In the heat, a full day looking at temples is enough – for our second day in the area we drove out to Mount Popa, another temple to see but this time one seemingly impossibly perched on top of a volcanic outcrop. There are 730 steep steps to climb before you reach the dizzy heights of the temple with crowds and mischievous monkeys to combat along the way.

From Bagan, a one hour flight took us north to Mandalay. Built on a grid centred around the walls of the old palace, the city is easier to navigate than Yangon but is just as hectic and especially busy with motorbikes rather than cars. Like Yangon its a city that, given time, you feel you could warm to but, with only one day in town we were on a mission. First stop, the famous U Bein teak bridge, the world’s longest at 1200m spanning Lake Taungthaman. In summer the water levels are low enough to reveal land used for tomato and peanut crops. Once the summer rains come the levels rise significantly making boat trips beneath the bridge possible. Another Mandalay highlight is to visit the workshops of the silk weavers and hand bashed gold leaf workshop – a first taste of the incredible variety of crafts and cottage industries in Myanmar. We ended our day with the obligatory ride up to Mandalay Hill for view back over the city – the view is rarely completely clear but even in the haze, it’s impressive.

Another change of scene with our next flight to Heho, gateway to Shan State, by far the largest region in the country and home to many different minority groups. We were ultimately heading for Kalaw but first a detour through farmland and villages to Pindaya. In winter, after the summer rains the fields are, I am told, a patchwork of vibrant colour. In summer though, even though bone dry, the scorched, iron rich soil is an amazing red colour. Making stops along the way we came across a family just returning after a hard morning’s work in the fields. Unflustered by the arrival of western tourists keen to take video, they invited us in to their home and made us feel extraordinarily welcome.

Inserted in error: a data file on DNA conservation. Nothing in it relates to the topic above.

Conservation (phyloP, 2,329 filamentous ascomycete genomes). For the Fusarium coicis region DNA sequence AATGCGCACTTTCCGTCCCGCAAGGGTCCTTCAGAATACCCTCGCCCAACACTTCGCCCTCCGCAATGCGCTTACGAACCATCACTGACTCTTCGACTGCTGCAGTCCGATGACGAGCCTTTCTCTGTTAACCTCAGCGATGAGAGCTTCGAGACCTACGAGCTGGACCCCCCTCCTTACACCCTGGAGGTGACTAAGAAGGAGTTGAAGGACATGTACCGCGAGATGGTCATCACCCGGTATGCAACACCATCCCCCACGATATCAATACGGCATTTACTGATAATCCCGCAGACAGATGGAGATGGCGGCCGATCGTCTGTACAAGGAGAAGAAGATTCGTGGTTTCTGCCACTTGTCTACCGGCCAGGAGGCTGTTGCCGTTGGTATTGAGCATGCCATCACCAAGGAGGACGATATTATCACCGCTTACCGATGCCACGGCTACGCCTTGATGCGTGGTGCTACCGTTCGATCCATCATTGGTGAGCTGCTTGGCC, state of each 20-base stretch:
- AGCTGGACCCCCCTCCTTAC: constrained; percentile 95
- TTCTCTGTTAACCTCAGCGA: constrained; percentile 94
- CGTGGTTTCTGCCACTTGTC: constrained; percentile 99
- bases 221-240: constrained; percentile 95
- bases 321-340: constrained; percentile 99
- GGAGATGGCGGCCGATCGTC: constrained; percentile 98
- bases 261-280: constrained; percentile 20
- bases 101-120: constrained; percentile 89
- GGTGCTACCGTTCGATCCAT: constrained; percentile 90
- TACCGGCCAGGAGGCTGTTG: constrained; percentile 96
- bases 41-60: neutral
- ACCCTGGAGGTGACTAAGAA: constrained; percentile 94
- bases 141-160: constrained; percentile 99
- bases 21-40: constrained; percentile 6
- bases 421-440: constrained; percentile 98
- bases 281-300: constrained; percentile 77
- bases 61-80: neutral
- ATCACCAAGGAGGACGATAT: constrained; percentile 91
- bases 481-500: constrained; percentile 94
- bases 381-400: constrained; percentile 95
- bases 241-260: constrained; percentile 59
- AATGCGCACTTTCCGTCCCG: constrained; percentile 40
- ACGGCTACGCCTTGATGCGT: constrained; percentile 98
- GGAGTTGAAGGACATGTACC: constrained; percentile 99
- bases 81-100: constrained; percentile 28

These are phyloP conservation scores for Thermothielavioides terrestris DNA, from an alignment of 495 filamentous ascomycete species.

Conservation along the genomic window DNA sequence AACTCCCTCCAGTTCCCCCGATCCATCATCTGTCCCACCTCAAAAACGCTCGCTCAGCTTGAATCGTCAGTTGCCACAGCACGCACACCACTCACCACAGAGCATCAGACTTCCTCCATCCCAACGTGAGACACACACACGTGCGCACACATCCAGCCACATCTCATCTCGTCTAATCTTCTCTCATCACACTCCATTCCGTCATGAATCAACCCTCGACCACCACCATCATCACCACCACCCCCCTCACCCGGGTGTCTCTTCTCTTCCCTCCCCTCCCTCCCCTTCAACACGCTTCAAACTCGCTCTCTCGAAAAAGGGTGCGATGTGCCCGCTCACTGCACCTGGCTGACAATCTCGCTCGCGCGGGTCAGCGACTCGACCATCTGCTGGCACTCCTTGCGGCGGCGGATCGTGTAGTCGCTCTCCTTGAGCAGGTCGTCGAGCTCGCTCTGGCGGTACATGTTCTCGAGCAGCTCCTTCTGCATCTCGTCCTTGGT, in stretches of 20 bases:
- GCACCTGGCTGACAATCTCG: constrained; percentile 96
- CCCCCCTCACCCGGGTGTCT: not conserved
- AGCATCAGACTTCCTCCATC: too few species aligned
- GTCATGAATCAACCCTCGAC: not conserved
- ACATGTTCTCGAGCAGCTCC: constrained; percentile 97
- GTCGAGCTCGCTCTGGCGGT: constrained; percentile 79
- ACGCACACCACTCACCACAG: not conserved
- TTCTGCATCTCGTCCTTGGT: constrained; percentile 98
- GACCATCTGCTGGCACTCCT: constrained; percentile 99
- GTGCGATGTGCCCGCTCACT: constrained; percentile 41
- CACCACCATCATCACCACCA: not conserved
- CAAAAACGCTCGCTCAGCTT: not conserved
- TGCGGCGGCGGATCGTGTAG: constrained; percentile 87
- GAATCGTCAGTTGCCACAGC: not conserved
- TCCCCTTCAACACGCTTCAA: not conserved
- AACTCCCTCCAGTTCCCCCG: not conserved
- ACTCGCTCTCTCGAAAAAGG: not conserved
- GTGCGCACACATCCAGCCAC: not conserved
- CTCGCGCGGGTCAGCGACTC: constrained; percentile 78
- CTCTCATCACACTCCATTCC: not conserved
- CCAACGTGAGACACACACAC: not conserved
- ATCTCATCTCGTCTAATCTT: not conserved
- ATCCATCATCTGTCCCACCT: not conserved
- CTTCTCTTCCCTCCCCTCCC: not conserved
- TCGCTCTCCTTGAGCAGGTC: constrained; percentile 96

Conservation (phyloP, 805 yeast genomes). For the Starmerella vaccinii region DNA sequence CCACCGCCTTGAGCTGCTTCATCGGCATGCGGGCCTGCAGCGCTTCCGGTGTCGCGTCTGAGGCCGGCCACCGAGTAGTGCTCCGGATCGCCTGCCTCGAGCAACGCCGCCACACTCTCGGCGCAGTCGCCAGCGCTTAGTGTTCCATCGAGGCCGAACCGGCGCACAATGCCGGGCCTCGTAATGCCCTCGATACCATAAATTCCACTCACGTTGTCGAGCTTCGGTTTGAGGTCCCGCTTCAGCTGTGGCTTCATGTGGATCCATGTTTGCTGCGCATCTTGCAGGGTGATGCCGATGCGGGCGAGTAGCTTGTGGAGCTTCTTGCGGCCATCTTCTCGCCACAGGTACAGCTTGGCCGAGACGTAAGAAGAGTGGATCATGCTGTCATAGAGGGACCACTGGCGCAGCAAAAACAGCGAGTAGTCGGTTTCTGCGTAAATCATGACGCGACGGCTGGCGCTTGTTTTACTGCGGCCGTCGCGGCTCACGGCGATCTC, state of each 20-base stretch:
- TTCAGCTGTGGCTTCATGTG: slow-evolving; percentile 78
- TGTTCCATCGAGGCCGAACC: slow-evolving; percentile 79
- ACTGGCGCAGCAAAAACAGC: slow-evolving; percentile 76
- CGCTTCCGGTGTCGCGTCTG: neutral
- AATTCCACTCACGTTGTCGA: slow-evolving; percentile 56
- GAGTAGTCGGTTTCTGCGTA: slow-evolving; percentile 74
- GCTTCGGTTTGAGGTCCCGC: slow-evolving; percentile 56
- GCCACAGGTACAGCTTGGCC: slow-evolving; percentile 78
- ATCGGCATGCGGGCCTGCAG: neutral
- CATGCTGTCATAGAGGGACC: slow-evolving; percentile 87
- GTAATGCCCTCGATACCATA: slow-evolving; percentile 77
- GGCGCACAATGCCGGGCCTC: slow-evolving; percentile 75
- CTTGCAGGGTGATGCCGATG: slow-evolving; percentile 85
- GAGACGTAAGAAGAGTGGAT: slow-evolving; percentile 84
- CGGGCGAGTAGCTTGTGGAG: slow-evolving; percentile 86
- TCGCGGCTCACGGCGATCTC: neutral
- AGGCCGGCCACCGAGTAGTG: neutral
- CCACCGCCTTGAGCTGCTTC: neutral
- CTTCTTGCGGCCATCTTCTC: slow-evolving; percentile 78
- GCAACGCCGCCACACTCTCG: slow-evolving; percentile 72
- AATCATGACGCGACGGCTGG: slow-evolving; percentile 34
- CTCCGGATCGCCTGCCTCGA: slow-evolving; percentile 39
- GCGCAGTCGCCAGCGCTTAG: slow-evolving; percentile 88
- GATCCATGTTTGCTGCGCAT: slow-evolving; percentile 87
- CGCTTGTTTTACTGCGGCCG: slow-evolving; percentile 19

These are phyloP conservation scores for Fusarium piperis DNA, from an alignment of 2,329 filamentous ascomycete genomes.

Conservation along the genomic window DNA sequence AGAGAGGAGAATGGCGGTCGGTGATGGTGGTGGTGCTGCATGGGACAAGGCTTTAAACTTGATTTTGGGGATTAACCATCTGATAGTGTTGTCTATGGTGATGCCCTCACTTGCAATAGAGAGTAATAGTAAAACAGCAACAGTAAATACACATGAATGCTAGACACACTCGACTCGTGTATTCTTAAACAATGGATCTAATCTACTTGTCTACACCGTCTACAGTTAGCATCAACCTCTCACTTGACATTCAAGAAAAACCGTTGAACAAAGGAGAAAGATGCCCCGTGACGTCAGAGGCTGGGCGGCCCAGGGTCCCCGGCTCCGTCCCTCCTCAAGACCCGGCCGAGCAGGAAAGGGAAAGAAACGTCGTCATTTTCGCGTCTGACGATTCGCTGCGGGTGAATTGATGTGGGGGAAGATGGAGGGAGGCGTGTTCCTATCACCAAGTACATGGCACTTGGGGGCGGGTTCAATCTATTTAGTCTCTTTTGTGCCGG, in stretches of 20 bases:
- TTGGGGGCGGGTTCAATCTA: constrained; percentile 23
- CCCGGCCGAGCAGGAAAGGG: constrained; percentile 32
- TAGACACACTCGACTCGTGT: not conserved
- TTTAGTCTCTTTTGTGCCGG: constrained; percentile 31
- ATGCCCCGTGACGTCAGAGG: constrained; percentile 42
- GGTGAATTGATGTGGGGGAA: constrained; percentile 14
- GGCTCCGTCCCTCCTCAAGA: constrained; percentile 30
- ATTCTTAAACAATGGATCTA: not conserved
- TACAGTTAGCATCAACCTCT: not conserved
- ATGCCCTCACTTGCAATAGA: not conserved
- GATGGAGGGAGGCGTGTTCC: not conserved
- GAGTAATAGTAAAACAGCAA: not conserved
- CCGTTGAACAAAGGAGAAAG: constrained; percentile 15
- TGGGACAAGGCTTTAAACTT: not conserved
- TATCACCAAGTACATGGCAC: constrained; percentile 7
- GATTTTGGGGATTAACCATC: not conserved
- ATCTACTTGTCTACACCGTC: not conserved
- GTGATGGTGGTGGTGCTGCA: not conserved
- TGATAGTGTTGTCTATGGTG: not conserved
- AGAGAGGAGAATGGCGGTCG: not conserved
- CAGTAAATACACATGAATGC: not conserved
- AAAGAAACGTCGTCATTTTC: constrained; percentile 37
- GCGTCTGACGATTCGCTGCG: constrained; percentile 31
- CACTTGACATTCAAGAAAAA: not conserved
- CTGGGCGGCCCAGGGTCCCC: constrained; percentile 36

Pindaya is a small town set on a pretty lake and a lovely place for lunch by the water – its main attraction though is the Shwe Oo Min Cave set on a limestone escarpment above town. Just when you thought you were all Buddhaed out, along comes a cave with over 8000 of them! Individual families have been donating the buddhas of all shapes, sizes and materials since the late 18th century. Before leaving town we also swung by the Shan paper and umbrella makers workshop. The creativity in this country is seemingly endless.

Arriving in Kalaw was like a breath of fresh air, literally, the temperature was a good 10c lower than Yangon. This small town surrounded by pine clad hills was a much favoured retreat for the colonialists. Small wonder with the cooler air and surrounding green landscapes reminding them of home. Kalaw is often used as jumping off point for two day walking trails to Inle Lake. With time against us, we took the two hour drive instead to Nyaungshwe, the main base for long tailed speed boat trips on the lake.